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Handling Negotiations Part III: Working with the Client for the Most Effective Negotiations as an Associate

Danny M Newman Jr and Todd Schwartz

Handling Negotiations Part III: Working with the Client for the Most Effective Negotiations as an Associate
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Your confidence and client interactions have paid off, and you’ve landed the matter. Handling the client through a live negotiation will teach you more than any textbook.

Communicate Directly with the Client

Preparation and actual negotiation will go most smoothly if you are empowered to have a direct line of communication with the person at the client’s organization responsible for the negotiation. If the partner has to be the go-between on every little issue that might arise, the negotiation has probably already failed. If you can be trusted with negotiating, you can be trusted to communicate with the client directly.

Make the Client Trust You, Not Just Your Firm

From the first contact with the client, the associate must maintain professionalism and demonstrate expertise. The client might be wary that an associate—not the partner with whom the client hired and has a relationship—is handling the negotiation. You must ease their concerns. Preparation and practice for every conversation are key to that effort.

Don’t falter through a call with the client or go to a meeting without the documents you need. If you don’t know the answer to a question they have, tell them you don’t know; don’t make something up. As soon as possible, follow up with a clear and concise answer. Share the negotiation strategy and solutions you are prepared to use. Ask probing questions that demonstrate a deep knowledge of the situation. Show them that you understand their business and how this negotiation fits into their vision and future.

All these things build trust and let the client know that you are capable of not just doing a good job for an associate but a good job, period.

Recognize the Cost Concerns

The biggest reason an associate handles a negotiation is cost. Associates simply cost less than partners. Rather than using a cheaper firm to get a lawyer with more experience to handle their smaller matters, the client trusts your firm enough to handle such matters with an associate. Naming that concern in conversations with the client, and demonstrating efficient work and value, will convince the client to cooperate with you and assures that the partner made the right decision to bring you onto the matter.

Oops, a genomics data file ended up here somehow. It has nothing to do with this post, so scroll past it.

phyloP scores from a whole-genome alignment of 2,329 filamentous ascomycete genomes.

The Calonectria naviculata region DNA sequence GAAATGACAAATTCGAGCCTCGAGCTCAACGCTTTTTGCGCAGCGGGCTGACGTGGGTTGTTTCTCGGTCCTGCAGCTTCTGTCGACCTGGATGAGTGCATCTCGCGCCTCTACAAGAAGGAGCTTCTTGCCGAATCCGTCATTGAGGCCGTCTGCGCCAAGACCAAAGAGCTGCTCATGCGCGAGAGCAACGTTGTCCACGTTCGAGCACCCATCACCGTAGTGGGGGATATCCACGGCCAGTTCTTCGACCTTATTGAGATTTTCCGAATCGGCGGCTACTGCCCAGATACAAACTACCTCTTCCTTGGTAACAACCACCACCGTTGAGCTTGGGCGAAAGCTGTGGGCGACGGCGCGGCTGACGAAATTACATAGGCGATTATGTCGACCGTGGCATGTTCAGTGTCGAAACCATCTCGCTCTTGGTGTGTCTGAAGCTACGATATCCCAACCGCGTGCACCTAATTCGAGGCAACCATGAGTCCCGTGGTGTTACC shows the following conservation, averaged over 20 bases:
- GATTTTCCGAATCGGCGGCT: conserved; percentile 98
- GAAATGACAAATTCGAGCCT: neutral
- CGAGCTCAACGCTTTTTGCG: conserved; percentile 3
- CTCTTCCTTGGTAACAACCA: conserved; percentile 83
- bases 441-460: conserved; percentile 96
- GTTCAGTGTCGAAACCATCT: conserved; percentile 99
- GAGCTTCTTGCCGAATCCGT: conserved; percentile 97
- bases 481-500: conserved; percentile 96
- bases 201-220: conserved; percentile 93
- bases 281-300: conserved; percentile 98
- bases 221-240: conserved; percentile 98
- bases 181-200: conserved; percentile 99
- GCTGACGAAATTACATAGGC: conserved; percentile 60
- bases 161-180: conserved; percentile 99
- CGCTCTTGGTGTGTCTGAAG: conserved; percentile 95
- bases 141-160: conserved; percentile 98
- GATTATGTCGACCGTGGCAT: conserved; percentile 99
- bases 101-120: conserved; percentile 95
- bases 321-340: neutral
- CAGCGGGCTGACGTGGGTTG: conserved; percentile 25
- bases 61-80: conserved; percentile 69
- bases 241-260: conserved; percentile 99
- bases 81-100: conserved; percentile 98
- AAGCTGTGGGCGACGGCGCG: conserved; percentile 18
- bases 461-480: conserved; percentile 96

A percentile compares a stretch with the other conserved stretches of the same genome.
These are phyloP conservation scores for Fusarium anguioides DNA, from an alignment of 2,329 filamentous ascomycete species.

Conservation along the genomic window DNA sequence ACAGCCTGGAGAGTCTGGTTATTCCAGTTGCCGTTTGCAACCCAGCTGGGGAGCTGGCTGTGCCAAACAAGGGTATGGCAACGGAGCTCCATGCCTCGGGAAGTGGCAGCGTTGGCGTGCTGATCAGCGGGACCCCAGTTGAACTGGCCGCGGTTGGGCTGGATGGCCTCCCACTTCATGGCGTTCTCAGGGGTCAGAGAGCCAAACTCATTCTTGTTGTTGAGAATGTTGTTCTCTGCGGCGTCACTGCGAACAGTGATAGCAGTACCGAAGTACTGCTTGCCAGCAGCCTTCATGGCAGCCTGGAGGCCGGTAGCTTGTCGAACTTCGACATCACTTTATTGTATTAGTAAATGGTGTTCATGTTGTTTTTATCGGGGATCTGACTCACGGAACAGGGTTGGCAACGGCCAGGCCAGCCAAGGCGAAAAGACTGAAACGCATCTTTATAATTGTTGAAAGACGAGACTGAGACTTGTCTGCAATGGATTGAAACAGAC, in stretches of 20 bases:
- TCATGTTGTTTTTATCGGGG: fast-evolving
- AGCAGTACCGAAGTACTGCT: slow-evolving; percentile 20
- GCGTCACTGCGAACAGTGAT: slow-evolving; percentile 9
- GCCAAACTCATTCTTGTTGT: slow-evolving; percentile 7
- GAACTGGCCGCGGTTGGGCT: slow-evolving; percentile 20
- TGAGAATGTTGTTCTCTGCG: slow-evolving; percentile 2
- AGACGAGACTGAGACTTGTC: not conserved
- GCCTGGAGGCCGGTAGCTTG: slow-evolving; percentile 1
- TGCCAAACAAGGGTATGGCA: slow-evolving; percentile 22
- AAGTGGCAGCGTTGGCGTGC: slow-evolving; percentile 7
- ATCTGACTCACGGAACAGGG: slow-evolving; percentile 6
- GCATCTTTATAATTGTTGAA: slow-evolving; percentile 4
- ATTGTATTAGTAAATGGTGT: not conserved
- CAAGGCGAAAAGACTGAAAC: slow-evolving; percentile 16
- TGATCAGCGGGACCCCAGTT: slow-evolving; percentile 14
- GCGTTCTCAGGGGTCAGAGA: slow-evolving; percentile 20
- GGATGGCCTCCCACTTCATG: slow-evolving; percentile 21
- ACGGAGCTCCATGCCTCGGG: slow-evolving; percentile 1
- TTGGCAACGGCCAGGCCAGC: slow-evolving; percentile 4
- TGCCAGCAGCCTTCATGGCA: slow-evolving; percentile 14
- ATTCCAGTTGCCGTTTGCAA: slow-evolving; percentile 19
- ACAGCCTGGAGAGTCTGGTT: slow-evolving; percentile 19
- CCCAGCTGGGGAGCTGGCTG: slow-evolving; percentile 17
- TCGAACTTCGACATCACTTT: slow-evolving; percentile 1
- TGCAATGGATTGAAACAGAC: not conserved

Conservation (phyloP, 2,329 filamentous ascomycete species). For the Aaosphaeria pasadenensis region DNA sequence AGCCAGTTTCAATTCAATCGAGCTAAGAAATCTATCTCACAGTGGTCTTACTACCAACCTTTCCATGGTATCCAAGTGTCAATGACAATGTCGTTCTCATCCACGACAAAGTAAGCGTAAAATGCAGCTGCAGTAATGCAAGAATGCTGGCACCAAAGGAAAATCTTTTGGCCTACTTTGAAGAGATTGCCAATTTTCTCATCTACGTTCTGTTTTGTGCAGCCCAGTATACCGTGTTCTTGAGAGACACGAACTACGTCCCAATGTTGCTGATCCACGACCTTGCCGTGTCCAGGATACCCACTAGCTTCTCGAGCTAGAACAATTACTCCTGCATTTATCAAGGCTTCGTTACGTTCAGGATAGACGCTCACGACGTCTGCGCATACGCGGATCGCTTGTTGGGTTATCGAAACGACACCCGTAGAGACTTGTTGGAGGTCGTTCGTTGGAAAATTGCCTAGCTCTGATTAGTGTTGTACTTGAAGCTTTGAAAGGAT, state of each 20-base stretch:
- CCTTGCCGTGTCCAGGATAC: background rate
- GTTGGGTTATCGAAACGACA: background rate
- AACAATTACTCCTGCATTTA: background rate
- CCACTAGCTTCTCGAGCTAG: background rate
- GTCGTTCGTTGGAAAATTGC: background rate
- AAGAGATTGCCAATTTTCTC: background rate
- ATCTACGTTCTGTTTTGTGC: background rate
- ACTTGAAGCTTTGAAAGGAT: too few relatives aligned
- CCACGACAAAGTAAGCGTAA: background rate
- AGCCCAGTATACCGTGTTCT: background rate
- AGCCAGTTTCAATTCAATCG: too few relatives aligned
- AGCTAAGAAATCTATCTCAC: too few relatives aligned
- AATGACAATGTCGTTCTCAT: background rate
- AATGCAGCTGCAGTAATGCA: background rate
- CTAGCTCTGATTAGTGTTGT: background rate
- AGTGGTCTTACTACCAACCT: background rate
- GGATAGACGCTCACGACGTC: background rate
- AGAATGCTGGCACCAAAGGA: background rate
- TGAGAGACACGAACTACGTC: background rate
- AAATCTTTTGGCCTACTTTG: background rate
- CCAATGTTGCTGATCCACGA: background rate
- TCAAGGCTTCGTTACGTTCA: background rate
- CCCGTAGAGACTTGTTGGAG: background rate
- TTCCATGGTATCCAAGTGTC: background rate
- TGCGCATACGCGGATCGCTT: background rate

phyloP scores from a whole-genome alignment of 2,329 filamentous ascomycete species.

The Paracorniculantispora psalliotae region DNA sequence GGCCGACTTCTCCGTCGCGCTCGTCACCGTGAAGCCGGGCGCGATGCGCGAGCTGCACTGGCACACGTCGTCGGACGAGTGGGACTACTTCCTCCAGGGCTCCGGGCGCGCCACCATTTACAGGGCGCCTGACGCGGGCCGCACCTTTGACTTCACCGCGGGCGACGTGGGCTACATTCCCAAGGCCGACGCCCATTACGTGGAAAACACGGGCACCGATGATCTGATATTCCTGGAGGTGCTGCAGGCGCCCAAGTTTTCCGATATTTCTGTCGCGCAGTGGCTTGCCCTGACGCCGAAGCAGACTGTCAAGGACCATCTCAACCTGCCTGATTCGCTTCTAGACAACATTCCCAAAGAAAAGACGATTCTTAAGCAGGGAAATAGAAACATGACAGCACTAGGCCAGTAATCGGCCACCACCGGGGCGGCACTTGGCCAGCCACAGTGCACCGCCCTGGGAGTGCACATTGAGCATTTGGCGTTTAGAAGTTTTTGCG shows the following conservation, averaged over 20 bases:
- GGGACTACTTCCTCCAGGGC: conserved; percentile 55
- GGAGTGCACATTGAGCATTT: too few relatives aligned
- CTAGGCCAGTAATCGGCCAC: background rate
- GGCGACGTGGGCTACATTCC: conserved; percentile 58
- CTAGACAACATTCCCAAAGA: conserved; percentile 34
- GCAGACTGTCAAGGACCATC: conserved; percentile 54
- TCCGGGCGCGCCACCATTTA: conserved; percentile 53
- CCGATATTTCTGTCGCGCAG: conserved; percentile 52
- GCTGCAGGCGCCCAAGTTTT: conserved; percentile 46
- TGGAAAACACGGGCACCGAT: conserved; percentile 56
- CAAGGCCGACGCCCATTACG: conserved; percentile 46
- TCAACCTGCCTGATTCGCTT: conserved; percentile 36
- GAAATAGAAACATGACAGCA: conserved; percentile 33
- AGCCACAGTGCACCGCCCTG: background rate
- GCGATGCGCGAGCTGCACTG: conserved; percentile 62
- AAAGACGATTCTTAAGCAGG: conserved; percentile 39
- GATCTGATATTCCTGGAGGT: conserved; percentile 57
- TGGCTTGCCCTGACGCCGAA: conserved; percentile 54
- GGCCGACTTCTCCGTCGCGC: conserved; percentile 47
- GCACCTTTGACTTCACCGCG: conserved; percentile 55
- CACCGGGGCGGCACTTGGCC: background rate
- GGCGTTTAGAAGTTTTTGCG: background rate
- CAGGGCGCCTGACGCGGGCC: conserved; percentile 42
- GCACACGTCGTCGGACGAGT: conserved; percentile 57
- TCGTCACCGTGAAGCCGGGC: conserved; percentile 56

Trust the Client on Their Expertise, but Double-Check and Edit Them

You’re a lawyer, not an accountant, banker, or business owner. If there is a question on accounting, banking, or business operations, don’t pretend to know the answer. If there are likely to be several, save them all up and ask them on a dedicated call or in an email with bullet points. Don’t try to run a model in Excel or deduce what a complicated accounting spreadsheet means yourself. That’s a waste of everyone’s time and money. Let the client do what they do so you can stick to legal issues and strategy.

Yet, clients can make mistakes, and associates are paid to catch those mistakes. Read their answers with a keen eye. If answers are inconsistent or conflict with what you were told previously, ask them why. Re-do any important, basic math to ensure there wasn’t a simple mistake that could cause a big problem or embarrassment. Ask them to explain their assumptions. If they’ve prepared a summary, timeline, or other documents to be shared with the other side, edit it to make sure there are no unnecessary admissions or characterizations that could hurt them later if used in court. It’s your job to protect them from themselves.

Don’t Be Afraid to Question/Push the Client

If a client is taking too long to answer or providing incomplete or incorrect information, tell them. Negotiating successfully without the client’s cooperation and assistance is very difficult. If they don’t provide you with what you need, you’re much less likely than a partner to negotiate on the client’s behalf successfully. You should not be afraid to push them to get what you need and ensure they are telling you the truth and the whole story. If they fail to, you may get unpleasantly surprised at the negotiating table in a way that could blow up your entire strategy.

Additionally, if the client has unreasonable expectations, challenge their assumptions, but don’t push too hard. The best option to get them to provide more flexibility may be to get an offer from the other side; it could shock the client into more realistic expectations much better than an associate ever could.

Under-Promise and Over-Deliver

The client might have lower expectations for an associate negotiator. They probably think they’re getting what they paid for. While that might be annoying, it is an advantage. Regardless of how negotiations unfold, do not predict a better deal than what the client has authorized in update discussions. There is no benefit to a prediction that may not come to fruition. On the other hand, refusing to accept an offer that is better than what the client authorized provides the perfect opportunity to call the client and “make sure they’re ok with” the better deal. Then you two can discuss whether and how to improve the deal, which is a great place to be!

In the final entry of this series, we’ll share the most useful practices we learned and used as associate negotiators.

This is the fourth article in a four-part series detailing several points which relate almost exclusively to younger lawyers. These articles offer lessons not taught in the classroom that are vital to successful negotiations for clients and career management.

Handling Negotiations for New Associates Series